For more information, contact us at 508-521-2200 or click here.

Overcoming initial reluctance when seeing a clinician for the first time

Overcoming initial reluctance when seeing a clinician for the first time

It’s common to experience fear when you decide to begin therapy sessions. At first, you may feel uncomfortable speaking about personal issues with someone you don’t know. While fear is a natural emotion, it can be confronted by reframing your anxious thoughts. Below, we offer a few tips on how to overcome your doubts about speaking with a professional clinician.

Decide what you’d like from your clinician.

From the get-go, be open and honest with your clinician about what you need from the session. Do you want someone who will offer advice? Listen silently? Would you like the conversation to be casual or feel more like you’re speaking with an expert? If you express your needs from the beginning, the clinician can then guide the session accordingly. Clinicians will work with you to better understand your needs and help you through life’s struggles.

You don’t have to go into it alone.

If speaking to a professional in a one-on-one setting scares you, you might find comfort in group therapy. In this environment, it’s up to you if you want to share your feelings or just simply listen to others, all of whom are working to navigate similar challenges. Depending on the goals and objectives of the group, the purpose of a group therapy session is to share experiences, address symptoms and discuss treatment goals. You might find that group sessions will help boost your confidence when it comes to discussing your personal challenges, making it easier for you to ultimately try one-on-one sessions with a clinician.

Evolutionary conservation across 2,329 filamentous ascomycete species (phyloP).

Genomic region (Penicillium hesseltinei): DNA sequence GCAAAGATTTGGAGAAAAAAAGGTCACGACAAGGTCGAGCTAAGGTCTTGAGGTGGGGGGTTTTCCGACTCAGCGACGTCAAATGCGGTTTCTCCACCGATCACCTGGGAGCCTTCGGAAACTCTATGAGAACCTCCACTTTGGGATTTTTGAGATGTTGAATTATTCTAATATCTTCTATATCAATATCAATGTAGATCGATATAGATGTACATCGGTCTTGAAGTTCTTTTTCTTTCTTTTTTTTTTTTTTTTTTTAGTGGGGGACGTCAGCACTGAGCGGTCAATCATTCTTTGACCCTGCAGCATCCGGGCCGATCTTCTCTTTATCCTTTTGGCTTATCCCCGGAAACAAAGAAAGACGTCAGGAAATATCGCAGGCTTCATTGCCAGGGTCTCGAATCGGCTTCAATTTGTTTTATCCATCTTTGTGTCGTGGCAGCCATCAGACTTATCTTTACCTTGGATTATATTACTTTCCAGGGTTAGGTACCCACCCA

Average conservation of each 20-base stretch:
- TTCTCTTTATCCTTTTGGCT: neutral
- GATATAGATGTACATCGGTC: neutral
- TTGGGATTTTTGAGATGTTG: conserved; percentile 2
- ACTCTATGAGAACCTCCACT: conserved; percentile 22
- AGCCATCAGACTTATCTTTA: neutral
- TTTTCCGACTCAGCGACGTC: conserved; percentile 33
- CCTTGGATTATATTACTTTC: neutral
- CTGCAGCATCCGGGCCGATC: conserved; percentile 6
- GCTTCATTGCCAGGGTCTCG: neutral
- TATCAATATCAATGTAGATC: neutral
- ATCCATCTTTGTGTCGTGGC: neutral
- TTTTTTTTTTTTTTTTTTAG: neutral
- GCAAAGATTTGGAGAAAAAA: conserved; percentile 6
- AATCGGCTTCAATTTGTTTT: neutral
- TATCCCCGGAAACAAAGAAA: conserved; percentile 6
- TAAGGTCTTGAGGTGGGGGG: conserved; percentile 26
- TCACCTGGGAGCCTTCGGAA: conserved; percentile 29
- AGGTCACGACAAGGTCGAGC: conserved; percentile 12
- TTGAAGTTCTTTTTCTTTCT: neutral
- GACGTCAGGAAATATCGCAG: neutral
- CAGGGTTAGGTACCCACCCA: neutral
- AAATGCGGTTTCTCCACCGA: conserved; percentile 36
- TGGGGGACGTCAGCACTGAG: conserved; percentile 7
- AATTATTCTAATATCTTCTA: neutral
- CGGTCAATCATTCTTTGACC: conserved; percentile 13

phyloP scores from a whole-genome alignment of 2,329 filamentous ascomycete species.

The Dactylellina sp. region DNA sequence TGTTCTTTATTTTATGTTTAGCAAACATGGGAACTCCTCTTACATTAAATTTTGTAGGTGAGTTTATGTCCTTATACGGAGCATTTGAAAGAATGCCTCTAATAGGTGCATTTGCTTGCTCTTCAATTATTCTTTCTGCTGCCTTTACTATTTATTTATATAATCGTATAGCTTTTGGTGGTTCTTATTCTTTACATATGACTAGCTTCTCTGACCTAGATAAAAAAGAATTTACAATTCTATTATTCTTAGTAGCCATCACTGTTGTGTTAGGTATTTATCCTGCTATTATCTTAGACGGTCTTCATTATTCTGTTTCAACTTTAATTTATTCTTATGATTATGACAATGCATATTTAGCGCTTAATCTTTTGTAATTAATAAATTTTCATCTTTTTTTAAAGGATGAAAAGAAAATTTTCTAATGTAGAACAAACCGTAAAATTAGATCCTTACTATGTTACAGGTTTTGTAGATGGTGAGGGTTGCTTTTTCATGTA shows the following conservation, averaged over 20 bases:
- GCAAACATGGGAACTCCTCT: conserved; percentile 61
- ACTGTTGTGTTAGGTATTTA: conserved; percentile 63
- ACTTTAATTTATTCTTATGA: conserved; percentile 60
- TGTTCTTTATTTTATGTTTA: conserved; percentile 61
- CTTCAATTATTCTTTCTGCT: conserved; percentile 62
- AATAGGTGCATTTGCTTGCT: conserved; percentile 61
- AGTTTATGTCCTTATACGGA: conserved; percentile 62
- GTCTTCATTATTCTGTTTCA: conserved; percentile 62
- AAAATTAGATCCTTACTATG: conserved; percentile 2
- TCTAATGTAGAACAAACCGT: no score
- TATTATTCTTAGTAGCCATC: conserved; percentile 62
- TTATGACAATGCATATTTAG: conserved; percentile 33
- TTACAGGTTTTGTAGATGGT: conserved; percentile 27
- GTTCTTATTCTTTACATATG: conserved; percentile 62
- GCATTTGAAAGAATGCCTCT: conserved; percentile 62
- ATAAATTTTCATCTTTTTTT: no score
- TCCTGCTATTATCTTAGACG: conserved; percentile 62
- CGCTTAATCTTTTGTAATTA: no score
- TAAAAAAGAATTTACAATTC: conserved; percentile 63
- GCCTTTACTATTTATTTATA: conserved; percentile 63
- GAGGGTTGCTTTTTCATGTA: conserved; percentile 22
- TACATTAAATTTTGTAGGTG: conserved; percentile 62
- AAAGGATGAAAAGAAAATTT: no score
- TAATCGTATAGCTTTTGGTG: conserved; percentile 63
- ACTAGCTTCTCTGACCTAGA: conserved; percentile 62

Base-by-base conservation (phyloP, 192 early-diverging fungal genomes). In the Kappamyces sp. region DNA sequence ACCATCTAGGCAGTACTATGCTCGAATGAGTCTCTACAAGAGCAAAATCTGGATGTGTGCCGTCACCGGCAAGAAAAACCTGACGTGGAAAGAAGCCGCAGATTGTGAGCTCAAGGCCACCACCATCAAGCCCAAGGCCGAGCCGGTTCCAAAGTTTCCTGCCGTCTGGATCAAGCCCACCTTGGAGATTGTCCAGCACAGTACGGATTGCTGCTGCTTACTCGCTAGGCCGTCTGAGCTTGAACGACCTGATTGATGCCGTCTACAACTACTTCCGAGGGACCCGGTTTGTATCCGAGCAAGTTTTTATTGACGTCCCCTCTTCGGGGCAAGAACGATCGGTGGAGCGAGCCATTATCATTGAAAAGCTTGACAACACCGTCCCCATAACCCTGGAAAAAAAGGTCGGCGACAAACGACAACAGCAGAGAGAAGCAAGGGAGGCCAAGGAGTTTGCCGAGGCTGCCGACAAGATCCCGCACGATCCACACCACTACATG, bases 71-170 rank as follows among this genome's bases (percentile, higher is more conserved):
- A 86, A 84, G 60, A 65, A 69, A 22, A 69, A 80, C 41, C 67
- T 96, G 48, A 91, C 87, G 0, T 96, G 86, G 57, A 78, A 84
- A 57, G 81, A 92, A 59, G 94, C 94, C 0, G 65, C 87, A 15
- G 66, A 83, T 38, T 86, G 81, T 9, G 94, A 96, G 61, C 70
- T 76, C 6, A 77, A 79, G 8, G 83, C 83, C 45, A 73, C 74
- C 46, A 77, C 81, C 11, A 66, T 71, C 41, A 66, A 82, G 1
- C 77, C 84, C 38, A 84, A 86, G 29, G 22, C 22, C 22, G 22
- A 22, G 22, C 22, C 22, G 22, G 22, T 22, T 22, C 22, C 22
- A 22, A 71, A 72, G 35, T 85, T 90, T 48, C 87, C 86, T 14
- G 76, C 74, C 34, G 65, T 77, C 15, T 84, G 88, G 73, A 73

Know that each session doesn’t have to include a “big conversation.”

Sometimes, small struggles carry just as much weight in our minds as the bigger ones do. Don’t be embarrassed to spend time in your session discussing the smaller challenges in your life. No struggle you face will be seen as insignificant. After all, discussions about small issues could lead to bigger revelations during your session. Knowing that treatment pace is based on your vision can help alleviate the pressure.

If you’re ready to begin your journey to recovery, we encourage you to contact us today. South Bay Community Services strives to provide the proper programs, certified staff members and clinicians for the perfect combination of professional therapy and guidance. At South Bay, you will find the support and guidance you need.

For more information, contact us at 508-521-2200 or click here.

Post-grad depression: How to deal with it

Post-grad depression: How to deal with it

From kindergarten through college, school is one of the main constants in a young adult’s life. Even though exams, projects and homework can be overwhelming and stressful for students, attending school provides a structure and potential support system that some people may not realize they depend on. And once graduation time hits, it can be intimidating to enter the “real world.” With stressors such as debt, job searching and social media expectations surrounding post-graduation, the transition can be challenging and can lead to feelings of anxiety and depression. Fortunately, every step along the way can be taken in stride – if equipped with the correct mindset.

Below are a few tips and words of encouragement to help conquer the battle that post-grad depression brings.

Recognize the risks of social media

Social media creates the facade that everyone is living the perfect life, which produces feelings of envy and anxiety in most young adults. Comparing yourself to others online can be damaging to your mental health. Know that social media only shows the highlight reels, and the hard times simply aren’t shared. Try giving your friends on social media a call instead. You may learn that they are experiencing similar problems, and you can confide in each other.